It has been a while since I sat down to write ‘The Life of Riley’ blog. So much has happened in the past few months and unless I turn this blog into a book, I’m going to have to cram a lot of weeks into a short space. So, I’m bringing you up to date with two articles. Let’s call them blog one (this one) and blog two (the follow on).
Riley couldn’t canter
Let me begin by taking you back to December 2020. Riley and I were having weekly lessons with Emma (my instructor), and discussions took place about sending Riley to her for schooling. This wasn’t something I had considered before; however, I did start thinking about it as Riley didn’t know how to canter and along the way I had totally lost my confidence to even attempt it.
Due to Emma’s other commitments and the time the manege was available each day it wasn’t possible for Emma to come to our yard more often than once a week .
I must admit I did spend a few weeks thinking about it as I had wanted the journey with Riley to be about him and I, and it was possible to carry on with weekly lessons at our current yard although it would take longer to arrive at the cantering destination.
I had lost my confidence
In the meantime, I had a few canter lessons on riding school horses as this was on the same yard as our livery. I thought that this would help with cantering although this had varying degrees of success. I only felt safe on one horse and as he was popular, he wasn’t always available. I knew things weren’t heading in the right direction when I was put on a very safe cob and just couldn’t bring myself to ask him to canter.
I was left feeling deflated and feeling as though I had nowhere to turn and didn’t know what step to take next.
As I had built a good relationship with Riley I felt as though he should be the horse that gave me my cantering confidence back, once he himself knew how to do it.
Riley catches strangles
Having settled on sending Riley to Emma’s for schooling for a couple of weeks I discovered that a horse at our yard was diagnosed with strangles. As strangles is highly contagious it meant that moving Riley was no longer a simple matter. Even though at that point he didn’t have it he could still have been a carrier.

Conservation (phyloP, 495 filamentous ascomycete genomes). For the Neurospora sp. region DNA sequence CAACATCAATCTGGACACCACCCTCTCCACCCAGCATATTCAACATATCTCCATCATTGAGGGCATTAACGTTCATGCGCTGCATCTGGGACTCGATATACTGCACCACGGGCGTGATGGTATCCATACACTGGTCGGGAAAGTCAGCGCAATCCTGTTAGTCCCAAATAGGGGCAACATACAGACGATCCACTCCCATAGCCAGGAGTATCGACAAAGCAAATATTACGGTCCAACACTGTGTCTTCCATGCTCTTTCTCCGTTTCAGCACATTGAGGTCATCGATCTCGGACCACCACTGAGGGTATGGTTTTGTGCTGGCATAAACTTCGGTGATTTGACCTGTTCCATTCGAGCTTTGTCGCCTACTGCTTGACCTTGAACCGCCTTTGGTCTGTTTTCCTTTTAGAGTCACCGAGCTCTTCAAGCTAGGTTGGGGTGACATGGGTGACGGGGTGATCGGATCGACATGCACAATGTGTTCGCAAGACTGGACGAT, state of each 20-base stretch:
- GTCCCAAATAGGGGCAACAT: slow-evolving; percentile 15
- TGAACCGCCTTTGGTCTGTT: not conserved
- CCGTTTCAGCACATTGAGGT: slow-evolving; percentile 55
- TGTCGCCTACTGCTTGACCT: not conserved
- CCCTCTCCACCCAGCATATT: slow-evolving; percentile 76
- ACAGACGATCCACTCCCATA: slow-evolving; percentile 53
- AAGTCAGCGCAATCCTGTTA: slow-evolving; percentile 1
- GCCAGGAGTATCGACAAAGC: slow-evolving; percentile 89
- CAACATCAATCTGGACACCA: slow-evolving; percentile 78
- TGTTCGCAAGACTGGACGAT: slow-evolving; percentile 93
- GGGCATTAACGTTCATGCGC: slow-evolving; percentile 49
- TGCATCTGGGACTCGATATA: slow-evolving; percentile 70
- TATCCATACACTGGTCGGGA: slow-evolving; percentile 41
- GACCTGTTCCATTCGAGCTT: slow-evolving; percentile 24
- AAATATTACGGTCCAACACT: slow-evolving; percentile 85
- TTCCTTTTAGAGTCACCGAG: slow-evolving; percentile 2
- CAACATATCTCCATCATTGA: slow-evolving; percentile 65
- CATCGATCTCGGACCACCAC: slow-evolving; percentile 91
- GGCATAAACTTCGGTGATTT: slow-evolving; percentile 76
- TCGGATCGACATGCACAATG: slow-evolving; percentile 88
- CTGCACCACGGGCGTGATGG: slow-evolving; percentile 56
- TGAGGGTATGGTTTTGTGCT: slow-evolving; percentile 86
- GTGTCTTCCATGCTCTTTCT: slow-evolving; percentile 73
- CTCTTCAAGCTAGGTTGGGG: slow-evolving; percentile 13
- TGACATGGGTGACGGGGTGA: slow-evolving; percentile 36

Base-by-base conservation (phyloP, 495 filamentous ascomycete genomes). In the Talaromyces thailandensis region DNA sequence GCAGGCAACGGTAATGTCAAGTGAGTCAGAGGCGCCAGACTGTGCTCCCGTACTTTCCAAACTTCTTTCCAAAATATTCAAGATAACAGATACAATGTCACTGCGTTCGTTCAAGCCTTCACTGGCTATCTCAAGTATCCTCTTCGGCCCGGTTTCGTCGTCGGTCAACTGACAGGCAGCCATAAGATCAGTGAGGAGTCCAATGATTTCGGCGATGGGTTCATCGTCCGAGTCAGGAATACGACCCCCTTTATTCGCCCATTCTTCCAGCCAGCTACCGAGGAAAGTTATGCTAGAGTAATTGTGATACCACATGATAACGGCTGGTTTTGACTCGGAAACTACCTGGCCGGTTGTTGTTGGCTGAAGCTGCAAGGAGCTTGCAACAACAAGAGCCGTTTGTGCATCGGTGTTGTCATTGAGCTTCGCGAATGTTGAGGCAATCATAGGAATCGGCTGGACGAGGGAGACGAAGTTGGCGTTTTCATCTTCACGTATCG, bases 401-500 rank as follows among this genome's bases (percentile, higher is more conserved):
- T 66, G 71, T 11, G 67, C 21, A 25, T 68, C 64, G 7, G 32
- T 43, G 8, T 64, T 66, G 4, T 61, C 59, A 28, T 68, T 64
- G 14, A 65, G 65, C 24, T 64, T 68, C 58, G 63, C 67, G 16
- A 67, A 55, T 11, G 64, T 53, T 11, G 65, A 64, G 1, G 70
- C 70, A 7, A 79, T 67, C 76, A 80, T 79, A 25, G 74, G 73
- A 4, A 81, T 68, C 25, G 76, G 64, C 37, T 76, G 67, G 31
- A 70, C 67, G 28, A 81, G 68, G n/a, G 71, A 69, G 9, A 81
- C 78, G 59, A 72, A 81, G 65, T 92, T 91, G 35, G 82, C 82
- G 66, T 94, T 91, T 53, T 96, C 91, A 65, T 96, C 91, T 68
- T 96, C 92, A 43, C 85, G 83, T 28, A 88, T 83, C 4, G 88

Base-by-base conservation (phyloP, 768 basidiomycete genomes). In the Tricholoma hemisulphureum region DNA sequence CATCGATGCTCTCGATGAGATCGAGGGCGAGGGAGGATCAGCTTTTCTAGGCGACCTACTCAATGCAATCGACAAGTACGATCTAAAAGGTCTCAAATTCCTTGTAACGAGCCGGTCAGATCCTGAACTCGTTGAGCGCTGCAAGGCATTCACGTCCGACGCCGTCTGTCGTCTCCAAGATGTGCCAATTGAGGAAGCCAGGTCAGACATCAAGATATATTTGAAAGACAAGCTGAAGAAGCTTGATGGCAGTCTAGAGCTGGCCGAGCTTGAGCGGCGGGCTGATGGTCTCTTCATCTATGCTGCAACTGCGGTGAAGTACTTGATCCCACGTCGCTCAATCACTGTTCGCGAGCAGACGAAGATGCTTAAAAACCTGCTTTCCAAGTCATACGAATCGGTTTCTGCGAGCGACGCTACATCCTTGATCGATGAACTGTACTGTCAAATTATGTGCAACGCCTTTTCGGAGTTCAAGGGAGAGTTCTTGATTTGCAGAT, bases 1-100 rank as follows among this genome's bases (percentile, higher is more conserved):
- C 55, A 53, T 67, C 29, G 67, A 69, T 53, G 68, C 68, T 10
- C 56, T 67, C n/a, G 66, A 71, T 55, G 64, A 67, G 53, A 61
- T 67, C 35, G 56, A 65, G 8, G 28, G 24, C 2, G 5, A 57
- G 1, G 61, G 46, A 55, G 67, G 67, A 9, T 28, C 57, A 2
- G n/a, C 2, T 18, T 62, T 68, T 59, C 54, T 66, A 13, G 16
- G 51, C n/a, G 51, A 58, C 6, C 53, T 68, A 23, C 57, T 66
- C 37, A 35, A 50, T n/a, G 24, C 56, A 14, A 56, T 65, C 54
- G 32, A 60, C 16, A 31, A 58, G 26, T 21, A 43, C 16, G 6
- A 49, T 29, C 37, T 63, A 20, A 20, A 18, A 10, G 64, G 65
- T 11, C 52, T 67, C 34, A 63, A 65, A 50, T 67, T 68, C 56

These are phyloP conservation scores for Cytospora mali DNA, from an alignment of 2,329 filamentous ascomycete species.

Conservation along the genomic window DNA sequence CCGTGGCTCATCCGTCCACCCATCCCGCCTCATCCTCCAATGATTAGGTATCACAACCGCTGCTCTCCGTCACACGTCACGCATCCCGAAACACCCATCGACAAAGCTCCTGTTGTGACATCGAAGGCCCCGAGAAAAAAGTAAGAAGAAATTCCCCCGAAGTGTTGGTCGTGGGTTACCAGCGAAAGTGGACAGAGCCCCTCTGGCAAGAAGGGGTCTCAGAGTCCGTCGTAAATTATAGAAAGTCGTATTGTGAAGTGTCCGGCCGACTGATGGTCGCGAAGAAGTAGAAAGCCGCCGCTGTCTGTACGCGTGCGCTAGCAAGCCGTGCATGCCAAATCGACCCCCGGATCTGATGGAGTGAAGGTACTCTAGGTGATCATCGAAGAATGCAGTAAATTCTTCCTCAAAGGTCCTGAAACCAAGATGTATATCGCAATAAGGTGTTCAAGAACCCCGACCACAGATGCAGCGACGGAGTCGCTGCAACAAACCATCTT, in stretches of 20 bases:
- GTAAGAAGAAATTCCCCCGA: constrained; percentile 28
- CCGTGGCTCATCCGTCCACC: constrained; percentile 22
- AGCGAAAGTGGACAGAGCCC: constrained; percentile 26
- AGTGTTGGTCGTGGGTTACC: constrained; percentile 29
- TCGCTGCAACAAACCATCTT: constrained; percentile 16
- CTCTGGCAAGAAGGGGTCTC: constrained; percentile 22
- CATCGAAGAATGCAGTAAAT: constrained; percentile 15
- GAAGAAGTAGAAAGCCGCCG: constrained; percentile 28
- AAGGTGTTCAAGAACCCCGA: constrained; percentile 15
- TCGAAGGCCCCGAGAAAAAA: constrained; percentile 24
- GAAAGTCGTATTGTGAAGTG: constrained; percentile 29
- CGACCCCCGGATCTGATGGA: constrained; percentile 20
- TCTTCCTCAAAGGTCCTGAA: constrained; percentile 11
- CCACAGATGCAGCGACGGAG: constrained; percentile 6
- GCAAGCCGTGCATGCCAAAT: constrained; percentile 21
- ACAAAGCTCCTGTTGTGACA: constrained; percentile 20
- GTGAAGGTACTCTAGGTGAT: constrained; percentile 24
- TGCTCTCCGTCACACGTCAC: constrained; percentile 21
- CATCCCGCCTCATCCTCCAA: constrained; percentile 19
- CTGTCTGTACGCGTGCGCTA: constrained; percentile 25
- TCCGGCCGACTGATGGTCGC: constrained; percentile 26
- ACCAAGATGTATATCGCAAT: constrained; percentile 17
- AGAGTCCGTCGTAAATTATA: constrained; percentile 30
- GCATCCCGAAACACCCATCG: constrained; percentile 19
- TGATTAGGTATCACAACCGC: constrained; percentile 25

At this point, we began taking his temperature every day. One evening it was elevated and we feared the worst. The following morning, I was relieved when it had gone down, only to discover he had a runny nose. Subsequently after contacting the vet, she vet confirmed that he had strangles and he was confined to his stable for a month.
Sending him for schooling was put on hold although there was now a permanent stable on Emma’s yard which meant that once he was clear of strangles, he could move there. This seemed a perfect solution as I was keen to improve my riding and had decided to begin competing at low level dressage once Riley and I had improved sufficiently.
Riley’s recovery and immediate yard move
Fortunately, Riley made a fairly quick recovery although being stable bound for a month wasn’t easy on him. I am sure he didn’t appreciate the multiple endoscopies and he did look rather sad sometimes when he was feeling poorly, although he came out the other side with a clean bill of health albeit much fatter than before.
On Thursday 6th January 2021 we were finally able to move him to his new yard. We hired Mustang Equine Transport to move him and a combination of it being icy and Riley not having been out of his stable for a month did make things rather tricky. He was hesitant to get into the lorry however before long we were on our way and it felt like a new beginning.